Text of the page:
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For Many, Tax Cut Windfall Will Be Socked Away

Bush's hope that people will spend the extra cash to give a bounce to the sagging economy may fall victim to tight fiscal times, analysts say.

May 26, 2003|Janet Hook and Lynn Marshall | Times Staff Writers

SEATTLE -- Kathy Melvin is the kind of taxpayer who will soon get a windfall from the $350-billion tax package that Congress just passed. A mother of two, Melvin should receive a U.S. Treasury check for of $800 this summer -- thanks to the bill's increase in tax credits for families with children.

But she has no plans for a spending spree.

"I'll probably just use it to pay down some of my credit cards," said Melvin, a 42-year-old interior designer in Seattle. "Things are so tight right now, I can't imagine doing anything extravagant with it."

That's not exactly what President Bush has in mind. He and other tax cut proponents have been hoping people will take the extra cash and promptly spend it to give new juice to the sagging economy and pump up businesses that will in turn create jobs.

"When people have extra take-home pay, there's greater demand for goods and services," Bush said in his weekend radio address hailing passage of the tax cut. "And employers will need more workers to meet that demand."

Cash will flow quickly to millions of households because income tax rate cuts and an increase -- from $600 to $1,000 -- in the per child tax credit take effect immediately.

Families who qualify for the full child credit -- couples earning less than $110,000 -- will receive rebate checks this summer of $400 per child. Workers' paychecks will be larger as soon as employers adjust tax withholding to reflect the rate cuts.

Many taxpayers may well go shopping with the money. But in the past, economists say, more have used tax windfalls to pay off debt or increase savings.

A study by two economists at the University of Michigan, Matthew D. Shapiro and Joel Slemrod, found that about 25% of those surveyed said they spent the rebate they received under Bush's 2001 tax cut.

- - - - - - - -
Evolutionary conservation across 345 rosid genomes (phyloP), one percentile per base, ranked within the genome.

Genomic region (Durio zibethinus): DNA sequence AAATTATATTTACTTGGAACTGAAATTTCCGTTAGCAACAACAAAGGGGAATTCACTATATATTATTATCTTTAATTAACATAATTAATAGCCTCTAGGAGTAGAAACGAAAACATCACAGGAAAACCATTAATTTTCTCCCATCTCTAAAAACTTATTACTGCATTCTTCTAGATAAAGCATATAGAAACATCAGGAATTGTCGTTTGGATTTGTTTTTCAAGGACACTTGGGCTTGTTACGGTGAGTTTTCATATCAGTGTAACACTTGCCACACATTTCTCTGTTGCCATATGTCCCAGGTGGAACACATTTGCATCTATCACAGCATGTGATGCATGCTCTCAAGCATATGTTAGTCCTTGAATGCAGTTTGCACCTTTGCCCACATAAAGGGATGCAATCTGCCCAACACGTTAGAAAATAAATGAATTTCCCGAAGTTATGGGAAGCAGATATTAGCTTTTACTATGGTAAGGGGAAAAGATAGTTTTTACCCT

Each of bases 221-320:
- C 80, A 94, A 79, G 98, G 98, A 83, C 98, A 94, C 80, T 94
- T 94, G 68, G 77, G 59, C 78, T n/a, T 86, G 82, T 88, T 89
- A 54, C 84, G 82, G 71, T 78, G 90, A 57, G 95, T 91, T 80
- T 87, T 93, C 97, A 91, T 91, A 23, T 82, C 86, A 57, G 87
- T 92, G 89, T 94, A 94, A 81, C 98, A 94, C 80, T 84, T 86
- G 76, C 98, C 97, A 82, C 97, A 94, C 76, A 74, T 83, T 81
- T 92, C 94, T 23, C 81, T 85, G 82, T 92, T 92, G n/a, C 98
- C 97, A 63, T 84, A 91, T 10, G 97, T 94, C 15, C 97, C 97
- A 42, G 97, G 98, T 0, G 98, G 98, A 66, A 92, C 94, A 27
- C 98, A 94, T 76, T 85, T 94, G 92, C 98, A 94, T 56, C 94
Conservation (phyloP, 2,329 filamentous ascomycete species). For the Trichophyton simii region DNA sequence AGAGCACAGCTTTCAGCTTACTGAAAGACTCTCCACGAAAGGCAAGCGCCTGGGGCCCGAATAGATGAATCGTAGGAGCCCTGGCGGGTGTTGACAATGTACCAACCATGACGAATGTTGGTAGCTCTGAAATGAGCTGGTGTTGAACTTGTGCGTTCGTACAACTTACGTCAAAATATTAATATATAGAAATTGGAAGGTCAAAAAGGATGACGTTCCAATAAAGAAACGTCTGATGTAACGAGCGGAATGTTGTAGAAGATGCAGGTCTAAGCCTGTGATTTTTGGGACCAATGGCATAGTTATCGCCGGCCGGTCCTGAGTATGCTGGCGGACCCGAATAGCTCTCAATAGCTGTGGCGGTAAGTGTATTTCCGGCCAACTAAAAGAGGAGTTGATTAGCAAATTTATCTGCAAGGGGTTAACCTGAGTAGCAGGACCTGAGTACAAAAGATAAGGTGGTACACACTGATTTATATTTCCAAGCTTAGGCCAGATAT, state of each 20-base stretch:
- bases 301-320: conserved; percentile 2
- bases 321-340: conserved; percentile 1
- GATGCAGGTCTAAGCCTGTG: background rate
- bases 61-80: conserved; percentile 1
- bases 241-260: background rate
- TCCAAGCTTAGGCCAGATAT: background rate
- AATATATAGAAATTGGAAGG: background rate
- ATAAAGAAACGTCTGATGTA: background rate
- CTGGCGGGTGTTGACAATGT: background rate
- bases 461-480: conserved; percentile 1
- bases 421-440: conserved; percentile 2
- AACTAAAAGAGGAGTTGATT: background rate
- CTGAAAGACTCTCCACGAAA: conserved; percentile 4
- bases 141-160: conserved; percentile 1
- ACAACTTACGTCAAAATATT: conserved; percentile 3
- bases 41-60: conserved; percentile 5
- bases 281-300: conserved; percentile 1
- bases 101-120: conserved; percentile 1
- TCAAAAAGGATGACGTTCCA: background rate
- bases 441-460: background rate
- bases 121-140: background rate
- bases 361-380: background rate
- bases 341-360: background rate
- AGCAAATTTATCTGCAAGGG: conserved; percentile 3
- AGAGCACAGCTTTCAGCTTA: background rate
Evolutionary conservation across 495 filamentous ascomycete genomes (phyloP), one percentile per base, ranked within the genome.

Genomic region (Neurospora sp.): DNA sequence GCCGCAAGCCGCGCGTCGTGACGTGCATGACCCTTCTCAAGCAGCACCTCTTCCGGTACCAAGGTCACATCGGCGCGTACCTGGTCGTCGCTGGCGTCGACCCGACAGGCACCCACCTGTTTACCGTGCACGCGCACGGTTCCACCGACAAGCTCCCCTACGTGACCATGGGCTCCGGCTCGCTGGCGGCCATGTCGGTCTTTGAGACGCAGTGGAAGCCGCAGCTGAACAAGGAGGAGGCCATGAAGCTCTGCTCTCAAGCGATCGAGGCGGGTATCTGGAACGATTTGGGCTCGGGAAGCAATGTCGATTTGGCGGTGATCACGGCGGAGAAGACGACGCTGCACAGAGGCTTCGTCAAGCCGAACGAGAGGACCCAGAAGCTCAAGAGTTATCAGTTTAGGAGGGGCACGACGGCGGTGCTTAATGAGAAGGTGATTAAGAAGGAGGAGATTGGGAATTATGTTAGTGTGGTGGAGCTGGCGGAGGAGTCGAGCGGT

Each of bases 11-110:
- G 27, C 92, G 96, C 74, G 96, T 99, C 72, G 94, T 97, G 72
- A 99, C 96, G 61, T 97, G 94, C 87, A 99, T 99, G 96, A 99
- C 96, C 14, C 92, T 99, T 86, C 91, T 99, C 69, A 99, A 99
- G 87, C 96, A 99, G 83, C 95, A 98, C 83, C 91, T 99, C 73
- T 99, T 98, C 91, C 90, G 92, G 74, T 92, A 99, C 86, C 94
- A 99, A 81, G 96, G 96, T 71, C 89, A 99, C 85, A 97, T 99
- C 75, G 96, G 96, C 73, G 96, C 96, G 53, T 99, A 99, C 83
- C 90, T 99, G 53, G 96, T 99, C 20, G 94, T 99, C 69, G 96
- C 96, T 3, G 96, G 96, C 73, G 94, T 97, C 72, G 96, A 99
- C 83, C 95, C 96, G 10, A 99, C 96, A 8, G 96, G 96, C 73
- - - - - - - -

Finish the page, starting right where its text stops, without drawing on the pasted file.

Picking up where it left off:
Slemrod said he expected a similar reaction this summer because, in the weak economy, people are not likely to be in a free-spending mood.

"Consumers are feeling like their finances are out of whack," Slemrod said. "Either someone in their family is out of work or they are worried about being out of work or their stock market holdings are down."

Part of the tax bill's effect will have nothing to do with consumer spending. It includes about $10 billion in business tax breaks, which are designed to spur investment and create jobs. So, for example, increased deductions for small-business equipment purchases may help Donald Cadogan, a trucking company owner in Stone Mountain, Ga., hire another employee.

"Right now I have a need for a driver," Cadogan said. "I have a truck sitting empty."

But most of the tax cuts in the bill are for individuals -- including tax breaks for married couples, reduced taxes on investment income, as well as the rate cuts and child credit increase.

"Real money will go to middle-class taxpayers," said House Speaker J. Dennis Hastert (R-Ill.) as Congress passed the bill last week. "This helps families pay for home improvements, college education or anything else they want."

The money may be especially welcome in Washington state, which has one of the highest unemployment rates in the country.

Alison Gault, a West Seattle resident with one child, expects the $400 check she gets this summer won't last long.

"We'll probably use that for school clothes, incidentals," said Gault, 36, as she shopped at an upscale mall. "The money always just seems to go as fast as it comes in."

Derrick Coles, a 24-year-old Seattle delivery driver, thinks he won't be saving any tax windfall for a rainy day.

"It sounds irresponsible, but the truth is I'd probably just spend it," said Coles as he drank iced coffee in a park while waiting for his girlfriend. "I haven't really started saving for real yet. I buy CDs, I go out."

Around the country, many people are ambivalent about whether they should save or spend the money. "I'll probably just put the $800 in the bank," said Dan Goodwin, a real estate investor and father of two in Augusta, Ga. "Or maybe buy new tennis rackets for my kid."

John Baal, an auto mechanic in Houston, and his wife, Kathleen, said they probably will save some of their tax cut proceeds and use the rest for a vacation in Florida. But Baal said enactment of the tax cut did not give him more confidence in the economy. He's concerned about its effect on the federal deficit.

"I'm all for getting money back," said Baal, a 53-year-old with no children, "but it does seem shortsighted."

For many taxpayers, there are other concerns more pressing than tennis rackets and Florida vacations -- concerns like dwindling retirement accounts and skyrocketing college costs that impel them to save rather than spend any extra money the government leaves to them.

Melvin, the interior designer in Seattle, said the volatile stock market left her feeling too financially insecure to spend any tax refund. "I think I'd have to see my husband's 401(k) rebound before I'd feel good about spending money lightly," she said.

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